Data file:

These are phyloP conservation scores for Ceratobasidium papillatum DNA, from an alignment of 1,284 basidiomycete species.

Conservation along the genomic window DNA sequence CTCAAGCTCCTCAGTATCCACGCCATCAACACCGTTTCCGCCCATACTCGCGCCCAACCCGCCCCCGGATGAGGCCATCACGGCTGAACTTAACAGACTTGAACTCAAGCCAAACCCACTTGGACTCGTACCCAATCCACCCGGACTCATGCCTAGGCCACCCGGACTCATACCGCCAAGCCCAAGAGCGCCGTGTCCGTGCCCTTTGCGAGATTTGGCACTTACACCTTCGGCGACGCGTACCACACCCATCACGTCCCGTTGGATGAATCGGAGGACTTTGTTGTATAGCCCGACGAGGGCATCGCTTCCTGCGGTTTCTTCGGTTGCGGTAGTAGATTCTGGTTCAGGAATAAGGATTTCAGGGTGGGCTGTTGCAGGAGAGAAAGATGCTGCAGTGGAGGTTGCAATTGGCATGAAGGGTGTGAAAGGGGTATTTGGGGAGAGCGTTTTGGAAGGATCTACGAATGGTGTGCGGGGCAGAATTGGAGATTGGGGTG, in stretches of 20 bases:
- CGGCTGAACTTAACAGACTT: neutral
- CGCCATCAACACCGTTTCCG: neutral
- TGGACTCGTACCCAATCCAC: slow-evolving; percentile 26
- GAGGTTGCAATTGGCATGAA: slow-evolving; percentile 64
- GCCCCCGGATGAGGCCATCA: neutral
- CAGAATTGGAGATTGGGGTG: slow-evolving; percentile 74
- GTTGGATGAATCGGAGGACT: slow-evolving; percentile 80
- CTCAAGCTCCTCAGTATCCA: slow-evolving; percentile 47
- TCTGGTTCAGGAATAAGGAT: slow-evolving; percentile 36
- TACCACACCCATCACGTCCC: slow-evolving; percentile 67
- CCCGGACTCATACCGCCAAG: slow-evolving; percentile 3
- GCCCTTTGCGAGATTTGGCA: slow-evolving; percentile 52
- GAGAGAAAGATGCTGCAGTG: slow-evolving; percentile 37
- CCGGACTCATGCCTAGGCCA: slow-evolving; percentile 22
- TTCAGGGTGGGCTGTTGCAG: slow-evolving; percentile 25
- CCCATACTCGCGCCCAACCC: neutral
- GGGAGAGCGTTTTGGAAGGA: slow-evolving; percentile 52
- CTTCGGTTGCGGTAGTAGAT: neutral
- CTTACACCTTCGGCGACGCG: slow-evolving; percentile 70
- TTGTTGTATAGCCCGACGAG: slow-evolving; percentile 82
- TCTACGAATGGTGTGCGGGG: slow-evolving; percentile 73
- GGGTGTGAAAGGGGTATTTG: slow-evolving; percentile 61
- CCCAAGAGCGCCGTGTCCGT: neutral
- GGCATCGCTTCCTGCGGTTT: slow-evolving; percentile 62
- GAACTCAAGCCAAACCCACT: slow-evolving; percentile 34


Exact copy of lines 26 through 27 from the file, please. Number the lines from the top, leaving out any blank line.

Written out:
- GGCATCGCTTCCTGCGGTTT: slow-evolving; percentile 62
- GAACTCAAGCCAAACCCACT: slow-evolving; percentile 34